- Grantor Trust Rules
- Unrelated Business Taxable Income
- Charitable Contribution Deduction
- Capital Gain Recognition
Does CTAC Prepare Tax Returns?
CTAC prepares, signs and files most Tax Returns and Attorney General filings that are required for Charitable Trusts, Foundations, and Gift Annuities administered by CTAC. Because CTAC is not qualified to prepare and file certain returns, CTAC does not prepare certain returns (i.e., IRS Form 1023, all individual Federal and State Income Tax Returns, all individual Federal and State Gift and/or Estate Tax Returns, and IRS Form 8283).
CTAC will advise you on what forms CTAC will prepare, sign and file and what forms you and your advisor must prepare and file for your situation. For example, IRS may require that tax returns be filed in a certain way for the first year that a charitable trust is in existence. Additionally, CTAC will provide income tax charitable deduction reports and explanations to include with your tax returns.
For more information, please email firstname.lastname@example.org or call CTAC at (800) 562-2045.
Does CTAC Provide Investment Management Services or Act as Trustee?
No. CTAC is not licensed and qualified to provide investment management services. CTAC analyzes financial statements and investment activities for compliance, accounting and tax reporting purposes.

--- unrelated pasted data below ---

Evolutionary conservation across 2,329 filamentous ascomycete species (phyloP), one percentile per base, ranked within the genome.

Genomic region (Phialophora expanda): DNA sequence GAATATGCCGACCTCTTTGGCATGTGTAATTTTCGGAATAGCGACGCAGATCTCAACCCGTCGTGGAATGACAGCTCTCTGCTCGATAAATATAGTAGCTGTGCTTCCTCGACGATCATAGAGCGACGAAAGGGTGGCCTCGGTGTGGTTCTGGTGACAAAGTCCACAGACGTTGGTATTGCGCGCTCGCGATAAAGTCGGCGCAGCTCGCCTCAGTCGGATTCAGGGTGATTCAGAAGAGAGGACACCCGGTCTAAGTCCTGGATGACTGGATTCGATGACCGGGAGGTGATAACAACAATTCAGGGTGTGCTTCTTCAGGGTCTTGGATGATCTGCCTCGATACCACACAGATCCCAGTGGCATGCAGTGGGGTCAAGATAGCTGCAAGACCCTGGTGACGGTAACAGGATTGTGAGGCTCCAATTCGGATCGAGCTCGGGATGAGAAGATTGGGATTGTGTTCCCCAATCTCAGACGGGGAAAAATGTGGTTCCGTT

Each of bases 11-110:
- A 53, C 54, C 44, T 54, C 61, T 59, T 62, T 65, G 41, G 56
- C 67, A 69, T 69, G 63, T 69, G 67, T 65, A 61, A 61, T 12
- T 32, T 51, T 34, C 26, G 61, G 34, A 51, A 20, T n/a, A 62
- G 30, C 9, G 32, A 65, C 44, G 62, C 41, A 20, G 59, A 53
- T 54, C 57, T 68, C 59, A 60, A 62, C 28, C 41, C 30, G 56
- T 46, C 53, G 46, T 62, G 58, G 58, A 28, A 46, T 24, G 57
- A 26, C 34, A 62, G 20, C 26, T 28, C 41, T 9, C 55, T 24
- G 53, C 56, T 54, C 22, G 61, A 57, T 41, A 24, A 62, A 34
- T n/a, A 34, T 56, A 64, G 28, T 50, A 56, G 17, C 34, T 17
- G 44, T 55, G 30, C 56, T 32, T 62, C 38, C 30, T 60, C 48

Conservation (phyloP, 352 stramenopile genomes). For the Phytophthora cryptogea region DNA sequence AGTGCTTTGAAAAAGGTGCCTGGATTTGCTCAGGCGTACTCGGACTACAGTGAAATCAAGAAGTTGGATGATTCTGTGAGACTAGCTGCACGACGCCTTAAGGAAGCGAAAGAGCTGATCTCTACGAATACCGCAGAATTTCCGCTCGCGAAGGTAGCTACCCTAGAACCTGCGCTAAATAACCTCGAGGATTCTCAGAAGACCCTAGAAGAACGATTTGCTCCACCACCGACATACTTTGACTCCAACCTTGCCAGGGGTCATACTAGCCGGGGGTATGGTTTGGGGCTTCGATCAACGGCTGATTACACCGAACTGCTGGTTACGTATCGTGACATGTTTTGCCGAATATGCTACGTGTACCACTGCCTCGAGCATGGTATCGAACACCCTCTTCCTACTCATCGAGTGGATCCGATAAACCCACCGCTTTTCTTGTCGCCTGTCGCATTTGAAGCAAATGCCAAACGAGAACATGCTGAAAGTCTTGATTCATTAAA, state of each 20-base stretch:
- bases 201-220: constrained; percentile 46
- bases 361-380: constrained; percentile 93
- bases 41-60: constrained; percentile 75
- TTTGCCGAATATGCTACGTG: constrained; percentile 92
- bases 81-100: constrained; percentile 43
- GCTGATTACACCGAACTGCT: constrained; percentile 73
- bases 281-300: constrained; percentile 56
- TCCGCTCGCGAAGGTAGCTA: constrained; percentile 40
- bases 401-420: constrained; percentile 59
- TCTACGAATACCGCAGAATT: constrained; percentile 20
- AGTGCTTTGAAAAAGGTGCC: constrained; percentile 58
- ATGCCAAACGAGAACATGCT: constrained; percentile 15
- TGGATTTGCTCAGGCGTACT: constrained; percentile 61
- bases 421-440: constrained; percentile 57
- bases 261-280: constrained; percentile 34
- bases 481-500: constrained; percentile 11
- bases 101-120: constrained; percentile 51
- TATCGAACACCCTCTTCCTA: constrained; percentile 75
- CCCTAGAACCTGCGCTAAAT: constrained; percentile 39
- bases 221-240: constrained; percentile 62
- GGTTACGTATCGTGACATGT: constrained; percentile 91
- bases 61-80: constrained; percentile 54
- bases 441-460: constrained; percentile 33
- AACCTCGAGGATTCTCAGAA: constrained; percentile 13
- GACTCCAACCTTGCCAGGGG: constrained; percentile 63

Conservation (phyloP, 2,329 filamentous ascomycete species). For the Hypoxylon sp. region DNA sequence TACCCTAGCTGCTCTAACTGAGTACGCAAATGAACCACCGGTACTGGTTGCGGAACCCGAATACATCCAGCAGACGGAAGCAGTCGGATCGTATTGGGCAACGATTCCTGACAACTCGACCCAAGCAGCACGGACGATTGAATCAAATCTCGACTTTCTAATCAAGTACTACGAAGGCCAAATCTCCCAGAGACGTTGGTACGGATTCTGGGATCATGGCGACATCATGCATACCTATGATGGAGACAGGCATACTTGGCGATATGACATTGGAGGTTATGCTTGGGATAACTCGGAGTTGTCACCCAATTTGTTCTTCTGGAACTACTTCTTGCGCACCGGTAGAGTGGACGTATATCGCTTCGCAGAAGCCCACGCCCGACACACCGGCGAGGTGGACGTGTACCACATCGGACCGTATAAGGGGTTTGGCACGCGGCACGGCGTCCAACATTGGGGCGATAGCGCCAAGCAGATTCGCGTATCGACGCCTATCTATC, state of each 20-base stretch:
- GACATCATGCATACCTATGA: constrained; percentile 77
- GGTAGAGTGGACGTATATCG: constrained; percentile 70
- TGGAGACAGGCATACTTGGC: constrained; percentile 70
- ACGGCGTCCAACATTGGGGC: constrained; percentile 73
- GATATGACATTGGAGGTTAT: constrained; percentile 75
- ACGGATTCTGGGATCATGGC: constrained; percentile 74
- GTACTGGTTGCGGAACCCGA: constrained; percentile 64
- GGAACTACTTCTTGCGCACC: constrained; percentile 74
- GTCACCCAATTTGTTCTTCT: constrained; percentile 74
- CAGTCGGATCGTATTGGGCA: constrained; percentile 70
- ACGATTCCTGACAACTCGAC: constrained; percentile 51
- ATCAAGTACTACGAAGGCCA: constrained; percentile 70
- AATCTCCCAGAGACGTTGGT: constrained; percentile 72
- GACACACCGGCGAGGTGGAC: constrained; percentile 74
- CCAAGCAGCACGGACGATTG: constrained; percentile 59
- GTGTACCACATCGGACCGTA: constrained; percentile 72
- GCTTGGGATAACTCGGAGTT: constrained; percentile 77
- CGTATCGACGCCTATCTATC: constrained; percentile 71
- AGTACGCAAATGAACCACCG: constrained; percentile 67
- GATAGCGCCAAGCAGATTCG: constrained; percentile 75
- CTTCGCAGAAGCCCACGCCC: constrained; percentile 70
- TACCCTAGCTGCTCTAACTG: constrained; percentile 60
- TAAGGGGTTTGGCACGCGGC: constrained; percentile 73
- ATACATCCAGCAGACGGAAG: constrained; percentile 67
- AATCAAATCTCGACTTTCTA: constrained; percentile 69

CTAC does not act as Trustee and instead works for the Trustee as a third-party charitable trust administrator.
How do I Move My Charitable Trust to CTAC?
CTAC provides you with the Trust Transmittal Form (below) for this purpose. Simply send CTAC the information requested on the Form and CTAC will take it from there and be in touch with you to complete the move of your Charitable Trust to CTAC.
Trust Transmittal Form
- A copy of the signed trust document
- Current Address, Social Security Number(s) and date(s) of birth for all income beneficiaries
- A copy of the most recent Federal and State trust tax returns
- A copy of the most recent annual report for the trust
- Copies of all current year monthly statements for assets held by the trust
- Cost basis and purchase dates of all assets currently held by trust
Please mail this information to:
7029 Pearl Rd
Cleveland, Ohio 44130
If you have any questions please call us at (800) 562-2045 or email us at email@example.com. Thank you very much!
How Does the Revised Uniform Principal & Income Act Affect Unitrusts?